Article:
Intel Arc desktop GPU pricing hints seem disappointing – but don’t panic yet

Intel Arc Alchemist GPU
(Image credit: Intel)

Intel’s Arc desktop graphics cards are set to be unleashed in June, and we’ve just caught a hint of potential pricing which, on the face of it, looks disappointing news for those who were hoping that Team Blue might go for the throat of the dominant desktop duopoly. However, let’s not get carried away with any dismay (we’ll discuss why later in this story).

The clues about pricing came wrapped up in Intel’s scavenger hunt competition which was launched some time back, where the winners get a bundle of goodies including a shiny new Arc GPU (with the desktop flagship as the top prize, naturally).

Regular leaker La Frite David was one of those winners and posted the email detailing the prize on Twitter.

As you can see, the total prize value is pegged at $700 (US), which is for the bundle that carries the ‘performance’ Arc graphics card, some Arc-branded merch, and three months of PC Game Pass.

So, to get the approximate retail price of the GPU itself, we can simply guestimate and subtract the value of the other two bits of the bundle – that’s $45 for the pass, and, let’s say the same again or thereabouts for the merch goodies.

That leaves us with an approximate guess at a $600 price (that’s around £480, AU$840 – though currency conversions in the realms of GPU pricing are pretty pointless) for what should be the second-fastest Intel Arc GPU.

Rock Paper Shotgun spotted that another poster on Twitter (TheMalcore) won a flagship (‘premium’) Arc GPU bundle and again shared the estimated prize value of $900, so that would seem to suggest a price tag of $800 (around £640 / AU$1,120) for the graphics card on release.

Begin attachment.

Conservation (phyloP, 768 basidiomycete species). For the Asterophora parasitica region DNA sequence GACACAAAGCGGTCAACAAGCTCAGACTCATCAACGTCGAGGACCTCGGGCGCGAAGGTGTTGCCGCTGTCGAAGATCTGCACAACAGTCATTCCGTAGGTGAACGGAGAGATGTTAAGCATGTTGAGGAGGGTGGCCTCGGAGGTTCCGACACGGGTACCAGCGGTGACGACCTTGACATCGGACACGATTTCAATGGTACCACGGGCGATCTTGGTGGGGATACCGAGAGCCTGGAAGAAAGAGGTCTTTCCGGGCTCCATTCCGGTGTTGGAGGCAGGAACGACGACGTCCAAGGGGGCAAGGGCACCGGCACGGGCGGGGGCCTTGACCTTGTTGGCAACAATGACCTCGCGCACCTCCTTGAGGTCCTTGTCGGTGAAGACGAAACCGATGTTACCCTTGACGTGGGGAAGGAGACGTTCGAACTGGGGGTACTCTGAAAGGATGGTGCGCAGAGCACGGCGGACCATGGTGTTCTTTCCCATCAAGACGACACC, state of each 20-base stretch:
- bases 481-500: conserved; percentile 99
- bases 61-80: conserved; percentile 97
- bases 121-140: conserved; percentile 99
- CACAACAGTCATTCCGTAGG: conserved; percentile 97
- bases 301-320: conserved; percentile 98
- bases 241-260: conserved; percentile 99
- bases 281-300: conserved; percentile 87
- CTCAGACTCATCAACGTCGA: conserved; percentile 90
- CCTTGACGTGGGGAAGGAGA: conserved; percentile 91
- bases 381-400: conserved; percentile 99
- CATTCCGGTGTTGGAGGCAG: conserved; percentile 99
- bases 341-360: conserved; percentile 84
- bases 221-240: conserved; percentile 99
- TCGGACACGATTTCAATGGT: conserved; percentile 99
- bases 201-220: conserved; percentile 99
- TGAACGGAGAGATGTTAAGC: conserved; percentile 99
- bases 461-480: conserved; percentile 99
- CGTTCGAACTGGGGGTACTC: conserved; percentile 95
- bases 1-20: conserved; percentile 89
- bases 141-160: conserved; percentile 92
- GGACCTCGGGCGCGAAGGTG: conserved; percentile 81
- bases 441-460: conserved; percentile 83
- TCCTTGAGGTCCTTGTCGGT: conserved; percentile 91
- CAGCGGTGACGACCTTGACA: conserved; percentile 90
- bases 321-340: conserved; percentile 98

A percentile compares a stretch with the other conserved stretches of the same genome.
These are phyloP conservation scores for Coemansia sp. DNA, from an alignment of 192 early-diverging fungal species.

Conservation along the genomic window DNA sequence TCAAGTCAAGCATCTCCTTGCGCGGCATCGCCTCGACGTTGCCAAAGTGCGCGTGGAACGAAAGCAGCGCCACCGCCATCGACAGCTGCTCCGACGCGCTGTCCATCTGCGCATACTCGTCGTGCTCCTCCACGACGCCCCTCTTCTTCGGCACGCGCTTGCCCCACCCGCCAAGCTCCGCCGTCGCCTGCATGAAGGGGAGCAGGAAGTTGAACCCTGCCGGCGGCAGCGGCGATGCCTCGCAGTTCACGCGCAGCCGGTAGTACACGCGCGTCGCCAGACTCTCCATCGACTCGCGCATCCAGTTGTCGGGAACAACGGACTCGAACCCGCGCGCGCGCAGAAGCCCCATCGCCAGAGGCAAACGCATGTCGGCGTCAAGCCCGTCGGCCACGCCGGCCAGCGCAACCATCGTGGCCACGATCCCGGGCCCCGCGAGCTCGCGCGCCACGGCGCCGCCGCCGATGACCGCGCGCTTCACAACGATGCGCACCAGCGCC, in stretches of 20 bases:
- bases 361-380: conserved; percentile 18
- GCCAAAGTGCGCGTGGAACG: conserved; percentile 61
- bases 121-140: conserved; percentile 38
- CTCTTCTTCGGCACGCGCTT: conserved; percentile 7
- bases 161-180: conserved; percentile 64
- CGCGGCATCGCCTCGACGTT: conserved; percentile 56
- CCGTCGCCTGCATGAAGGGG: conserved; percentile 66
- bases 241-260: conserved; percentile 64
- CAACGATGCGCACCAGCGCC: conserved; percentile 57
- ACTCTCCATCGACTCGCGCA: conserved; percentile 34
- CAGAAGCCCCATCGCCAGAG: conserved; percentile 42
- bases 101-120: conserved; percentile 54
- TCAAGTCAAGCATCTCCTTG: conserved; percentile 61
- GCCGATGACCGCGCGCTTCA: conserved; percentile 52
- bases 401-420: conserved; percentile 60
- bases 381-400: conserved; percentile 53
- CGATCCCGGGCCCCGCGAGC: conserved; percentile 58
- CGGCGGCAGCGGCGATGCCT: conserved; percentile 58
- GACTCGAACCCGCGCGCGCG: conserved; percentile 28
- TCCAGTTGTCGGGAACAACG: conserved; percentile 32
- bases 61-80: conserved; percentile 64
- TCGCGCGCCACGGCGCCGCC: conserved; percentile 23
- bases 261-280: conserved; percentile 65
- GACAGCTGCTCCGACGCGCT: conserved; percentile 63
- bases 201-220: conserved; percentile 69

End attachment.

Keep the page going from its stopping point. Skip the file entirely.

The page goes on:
Analysis: There are plentiful caveats around the pricing guesswork here

It’s certainly interesting to get something of a ballpark idea of pricing, but what we’ve glimpsed here could seem rather disappointing at first glance, as we mentioned at the outset. Remember, the rumor mill reckons that the flagship Arc graphics card could be roughly equal to Nvidia’s RTX 3070 Ti in performance terms – large heaps of condiments needed, of course – and that Team Green GPU has an MSRP of $600 (so Intel would be a third more expensive, in theory).

However, we need to take this potential Intel pricing with a great deal of caution for some obvious reasons. Firstly, the prize value is just an estimate and could overvalue (or undervalue) the bundle, perhaps by a fair bit, and we don’t know if, say, the merch might be worth more than a token amount.

Indeed, according to TheMalcore, the folks at Intel behind the scavenger hunt haven’t even decided what goodies will be included with the graphics card – again an indication that the prize value is very rough guesswork.

Furthermore, Intel probably hasn’t pinned down final pricing for these Arc GPUs just yet, as we’re still a month – or maybe almost two months – away from release. (The cards have been promised for Q2, though that could mean the very end of June, and that’s exactly what many of the more cynical gamers out there are expecting).

Given how the GPU market is changing quite rapidly right now, and prices are thankfully starting to normalize after a long period of relentless scalper-driven inflation and stock shortages, Intel will likely want to wait until the last moment to finalize pricing to slot its graphics cards competitively against AMD and Nvidia rivals.

So really, even though this appears to be a strong enough hint of pricing with Arc desktop GPUs being very close now, we really wouldn’t read much into it at all. In short, if you’re disappointed in this news, then don’t be – at the current time, it’s premature to be drawing anything other than very vague conclusions, which could easily turn out wrong.

Darren is a freelancer writing news and features for TechRadar (and occasionally T3) across a broad range of computing topics including CPUs, GPUs, various other hardware, VPNs, antivirus and more. He has written about tech for the best part of three decades, and writes books in his spare time (his debut novel - 'I Know What You Did Last Supper' - was published by Hachette UK in 2013).